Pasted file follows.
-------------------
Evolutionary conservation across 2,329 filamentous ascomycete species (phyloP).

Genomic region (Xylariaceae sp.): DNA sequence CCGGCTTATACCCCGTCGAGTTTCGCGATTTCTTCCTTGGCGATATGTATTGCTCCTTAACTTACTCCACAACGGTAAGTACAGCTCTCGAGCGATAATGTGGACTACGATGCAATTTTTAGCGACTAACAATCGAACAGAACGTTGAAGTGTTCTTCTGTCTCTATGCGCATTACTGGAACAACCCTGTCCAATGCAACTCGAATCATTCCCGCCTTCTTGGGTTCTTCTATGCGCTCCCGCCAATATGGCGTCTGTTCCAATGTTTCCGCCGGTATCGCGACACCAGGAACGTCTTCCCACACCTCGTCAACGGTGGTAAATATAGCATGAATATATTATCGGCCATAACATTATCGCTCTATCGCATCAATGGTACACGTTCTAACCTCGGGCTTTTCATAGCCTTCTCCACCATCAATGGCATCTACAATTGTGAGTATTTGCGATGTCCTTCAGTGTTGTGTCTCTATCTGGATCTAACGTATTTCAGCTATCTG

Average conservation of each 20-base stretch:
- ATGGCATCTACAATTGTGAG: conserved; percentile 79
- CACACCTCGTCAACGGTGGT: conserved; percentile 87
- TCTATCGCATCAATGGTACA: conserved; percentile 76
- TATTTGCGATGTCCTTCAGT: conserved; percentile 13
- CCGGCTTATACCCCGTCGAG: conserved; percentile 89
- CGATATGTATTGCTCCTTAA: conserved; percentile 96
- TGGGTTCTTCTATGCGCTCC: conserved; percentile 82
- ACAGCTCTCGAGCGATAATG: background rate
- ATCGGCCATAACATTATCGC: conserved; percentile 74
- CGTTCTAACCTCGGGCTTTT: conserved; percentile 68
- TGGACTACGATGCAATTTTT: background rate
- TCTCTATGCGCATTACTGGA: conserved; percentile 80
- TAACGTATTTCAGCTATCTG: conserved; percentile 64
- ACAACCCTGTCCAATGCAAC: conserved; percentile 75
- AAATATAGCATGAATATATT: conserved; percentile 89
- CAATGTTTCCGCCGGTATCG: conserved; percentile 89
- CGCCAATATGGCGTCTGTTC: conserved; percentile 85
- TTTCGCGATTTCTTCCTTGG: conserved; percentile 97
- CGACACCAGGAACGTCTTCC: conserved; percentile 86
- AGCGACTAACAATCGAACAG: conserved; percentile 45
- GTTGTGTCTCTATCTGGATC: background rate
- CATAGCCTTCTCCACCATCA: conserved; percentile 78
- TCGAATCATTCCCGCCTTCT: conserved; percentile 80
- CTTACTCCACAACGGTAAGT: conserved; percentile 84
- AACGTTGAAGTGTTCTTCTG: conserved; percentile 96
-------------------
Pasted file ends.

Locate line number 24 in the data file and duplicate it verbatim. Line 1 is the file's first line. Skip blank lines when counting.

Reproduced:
- GTTGTGTCTCTATCTGGATC: background rate